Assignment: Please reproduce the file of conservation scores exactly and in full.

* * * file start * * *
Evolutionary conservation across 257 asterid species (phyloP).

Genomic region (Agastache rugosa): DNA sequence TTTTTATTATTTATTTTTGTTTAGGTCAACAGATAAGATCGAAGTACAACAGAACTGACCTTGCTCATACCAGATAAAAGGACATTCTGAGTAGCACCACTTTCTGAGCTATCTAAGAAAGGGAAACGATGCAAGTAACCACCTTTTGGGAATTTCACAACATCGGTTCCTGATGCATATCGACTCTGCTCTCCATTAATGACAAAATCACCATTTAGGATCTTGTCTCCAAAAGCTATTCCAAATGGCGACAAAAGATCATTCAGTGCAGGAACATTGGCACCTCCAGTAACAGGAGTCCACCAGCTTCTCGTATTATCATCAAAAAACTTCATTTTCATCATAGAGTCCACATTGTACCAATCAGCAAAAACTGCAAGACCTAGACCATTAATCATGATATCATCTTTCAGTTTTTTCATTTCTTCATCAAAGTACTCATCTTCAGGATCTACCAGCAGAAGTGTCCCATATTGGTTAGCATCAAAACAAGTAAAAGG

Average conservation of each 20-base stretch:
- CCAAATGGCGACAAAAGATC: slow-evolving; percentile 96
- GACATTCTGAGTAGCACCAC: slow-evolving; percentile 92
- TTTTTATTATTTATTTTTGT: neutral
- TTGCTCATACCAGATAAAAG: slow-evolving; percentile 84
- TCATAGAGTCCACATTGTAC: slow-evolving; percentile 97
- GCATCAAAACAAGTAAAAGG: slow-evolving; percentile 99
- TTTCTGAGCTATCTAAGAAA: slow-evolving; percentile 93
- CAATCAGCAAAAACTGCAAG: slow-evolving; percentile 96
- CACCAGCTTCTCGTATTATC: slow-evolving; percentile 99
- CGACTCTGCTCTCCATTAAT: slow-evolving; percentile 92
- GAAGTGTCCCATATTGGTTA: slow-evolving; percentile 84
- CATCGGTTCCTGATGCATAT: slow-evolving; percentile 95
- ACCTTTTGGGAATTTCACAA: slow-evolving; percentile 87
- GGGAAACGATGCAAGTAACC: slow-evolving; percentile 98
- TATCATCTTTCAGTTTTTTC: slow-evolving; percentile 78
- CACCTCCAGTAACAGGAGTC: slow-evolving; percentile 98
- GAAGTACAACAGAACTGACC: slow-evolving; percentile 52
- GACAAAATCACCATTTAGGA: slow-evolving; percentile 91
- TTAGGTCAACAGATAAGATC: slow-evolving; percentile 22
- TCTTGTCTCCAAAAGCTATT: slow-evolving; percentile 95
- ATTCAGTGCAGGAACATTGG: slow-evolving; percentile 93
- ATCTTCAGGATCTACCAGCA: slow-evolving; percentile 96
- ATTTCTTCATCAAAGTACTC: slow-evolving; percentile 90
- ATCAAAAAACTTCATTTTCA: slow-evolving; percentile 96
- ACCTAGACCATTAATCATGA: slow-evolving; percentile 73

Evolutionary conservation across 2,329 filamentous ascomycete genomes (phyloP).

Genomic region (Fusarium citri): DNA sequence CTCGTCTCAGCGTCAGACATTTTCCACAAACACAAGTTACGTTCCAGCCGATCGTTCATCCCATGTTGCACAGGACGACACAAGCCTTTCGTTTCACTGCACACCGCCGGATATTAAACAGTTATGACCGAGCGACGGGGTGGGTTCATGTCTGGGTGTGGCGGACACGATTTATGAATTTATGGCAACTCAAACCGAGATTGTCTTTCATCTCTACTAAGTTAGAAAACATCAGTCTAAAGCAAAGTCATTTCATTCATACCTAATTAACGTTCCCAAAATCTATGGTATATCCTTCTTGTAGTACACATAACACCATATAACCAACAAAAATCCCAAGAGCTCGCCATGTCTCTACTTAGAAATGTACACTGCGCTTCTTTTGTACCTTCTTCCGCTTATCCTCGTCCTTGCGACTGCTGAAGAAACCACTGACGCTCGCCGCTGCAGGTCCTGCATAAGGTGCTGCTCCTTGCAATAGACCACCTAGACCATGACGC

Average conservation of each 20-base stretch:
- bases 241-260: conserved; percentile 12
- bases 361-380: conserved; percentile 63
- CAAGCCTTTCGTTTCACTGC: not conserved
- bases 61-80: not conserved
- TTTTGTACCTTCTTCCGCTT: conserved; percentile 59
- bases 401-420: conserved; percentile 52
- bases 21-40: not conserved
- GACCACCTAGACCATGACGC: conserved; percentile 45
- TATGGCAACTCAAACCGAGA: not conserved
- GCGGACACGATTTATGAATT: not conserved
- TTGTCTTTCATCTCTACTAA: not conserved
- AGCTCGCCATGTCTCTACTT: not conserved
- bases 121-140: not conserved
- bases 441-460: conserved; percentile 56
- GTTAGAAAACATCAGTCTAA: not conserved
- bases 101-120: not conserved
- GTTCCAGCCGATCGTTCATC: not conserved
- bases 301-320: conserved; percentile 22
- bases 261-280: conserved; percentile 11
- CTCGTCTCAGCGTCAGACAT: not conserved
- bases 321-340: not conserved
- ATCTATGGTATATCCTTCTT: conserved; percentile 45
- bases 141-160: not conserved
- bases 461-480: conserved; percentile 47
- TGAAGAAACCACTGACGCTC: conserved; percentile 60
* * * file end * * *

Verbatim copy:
Evolutionary conservation across 257 asterid species (phyloP).

Genomic region (Agastache rugosa): DNA sequence TTTTTATTATTTATTTTTGTTTAGGTCAACAGATAAGATCGAAGTACAACAGAACTGACCTTGCTCATACCAGATAAAAGGACATTCTGAGTAGCACCACTTTCTGAGCTATCTAAGAAAGGGAAACGATGCAAGTAACCACCTTTTGGGAATTTCACAACATCGGTTCCTGATGCATATCGACTCTGCTCTCCATTAATGACAAAATCACCATTTAGGATCTTGTCTCCAAAAGCTATTCCAAATGGCGACAAAAGATCATTCAGTGCAGGAACATTGGCACCTCCAGTAACAGGAGTCCACCAGCTTCTCGTATTATCATCAAAAAACTTCATTTTCATCATAGAGTCCACATTGTACCAATCAGCAAAAACTGCAAGACCTAGACCATTAATCATGATATCATCTTTCAGTTTTTTCATTTCTTCATCAAAGTACTCATCTTCAGGATCTACCAGCAGAAGTGTCCCATATTGGTTAGCATCAAAACAAGTAAAAGG

Average conservation of each 20-base stretch:
- CCAAATGGCGACAAAAGATC: slow-evolving; percentile 96
- GACATTCTGAGTAGCACCAC: slow-evolving; percentile 92
- TTTTTATTATTTATTTTTGT: neutral
- TTGCTCATACCAGATAAAAG: slow-evolving; percentile 84
- TCATAGAGTCCACATTGTAC: slow-evolving; percentile 97
- GCATCAAAACAAGTAAAAGG: slow-evolving; percentile 99
- TTTCTGAGCTATCTAAGAAA: slow-evolving; percentile 93
- CAATCAGCAAAAACTGCAAG: slow-evolving; percentile 96
- CACCAGCTTCTCGTATTATC: slow-evolving; percentile 99
- CGACTCTGCTCTCCATTAAT: slow-evolving; percentile 92
- GAAGTGTCCCATATTGGTTA: slow-evolving; percentile 84
- CATCGGTTCCTGATGCATAT: slow-evolving; percentile 95
- ACCTTTTGGGAATTTCACAA: slow-evolving; percentile 87
- GGGAAACGATGCAAGTAACC: slow-evolving; percentile 98
- TATCATCTTTCAGTTTTTTC: slow-evolving; percentile 78
- CACCTCCAGTAACAGGAGTC: slow-evolving; percentile 98
- GAAGTACAACAGAACTGACC: slow-evolving; percentile 52
- GACAAAATCACCATTTAGGA: slow-evolving; percentile 91
- TTAGGTCAACAGATAAGATC: slow-evolving; percentile 22
- TCTTGTCTCCAAAAGCTATT: slow-evolving; percentile 95
- ATTCAGTGCAGGAACATTGG: slow-evolving; percentile 93
- ATCTTCAGGATCTACCAGCA: slow-evolving; percentile 96
- ATTTCTTCATCAAAGTACTC: slow-evolving; percentile 90
- ATCAAAAAACTTCATTTTCA: slow-evolving; percentile 96
- ACCTAGACCATTAATCATGA: slow-evolving; percentile 73

Evolutionary conservation across 2,329 filamentous ascomycete genomes (phyloP).

Genomic region (Fusarium citri): DNA sequence CTCGTCTCAGCGTCAGACATTTTCCACAAACACAAGTTACGTTCCAGCCGATCGTTCATCCCATGTTGCACAGGACGACACAAGCCTTTCGTTTCACTGCACACCGCCGGATATTAAACAGTTATGACCGAGCGACGGGGTGGGTTCATGTCTGGGTGTGGCGGACACGATTTATGAATTTATGGCAACTCAAACCGAGATTGTCTTTCATCTCTACTAAGTTAGAAAACATCAGTCTAAAGCAAAGTCATTTCATTCATACCTAATTAACGTTCCCAAAATCTATGGTATATCCTTCTTGTAGTACACATAACACCATATAACCAACAAAAATCCCAAGAGCTCGCCATGTCTCTACTTAGAAATGTACACTGCGCTTCTTTTGTACCTTCTTCCGCTTATCCTCGTCCTTGCGACTGCTGAAGAAACCACTGACGCTCGCCGCTGCAGGTCCTGCATAAGGTGCTGCTCCTTGCAATAGACCACCTAGACCATGACGC

Average conservation of each 20-base stretch:
- bases 241-260: conserved; percentile 12
- bases 361-380: conserved; percentile 63
- CAAGCCTTTCGTTTCACTGC: not conserved
- bases 61-80: not conserved
- TTTTGTACCTTCTTCCGCTT: conserved; percentile 59
- bases 401-420: conserved; percentile 52
- bases 21-40: not conserved
- GACCACCTAGACCATGACGC: conserved; percentile 45
- TATGGCAACTCAAACCGAGA: not conserved
- GCGGACACGATTTATGAATT: not conserved
- TTGTCTTTCATCTCTACTAA: not conserved
- AGCTCGCCATGTCTCTACTT: not conserved
- bases 121-140: not conserved
- bases 441-460: conserved; percentile 56
- GTTAGAAAACATCAGTCTAA: not conserved
- bases 101-120: not conserved
- GTTCCAGCCGATCGTTCATC: not conserved
- bases 301-320: conserved; percentile 22
- bases 261-280: conserved; percentile 11
- CTCGTCTCAGCGTCAGACAT: not conserved
- bases 321-340: not conserved
- ATCTATGGTATATCCTTCTT: conserved; percentile 45
- bases 141-160: not conserved
- bases 461-480: conserved; percentile 47
- TGAAGAAACCACTGACGCTC: conserved; percentile 60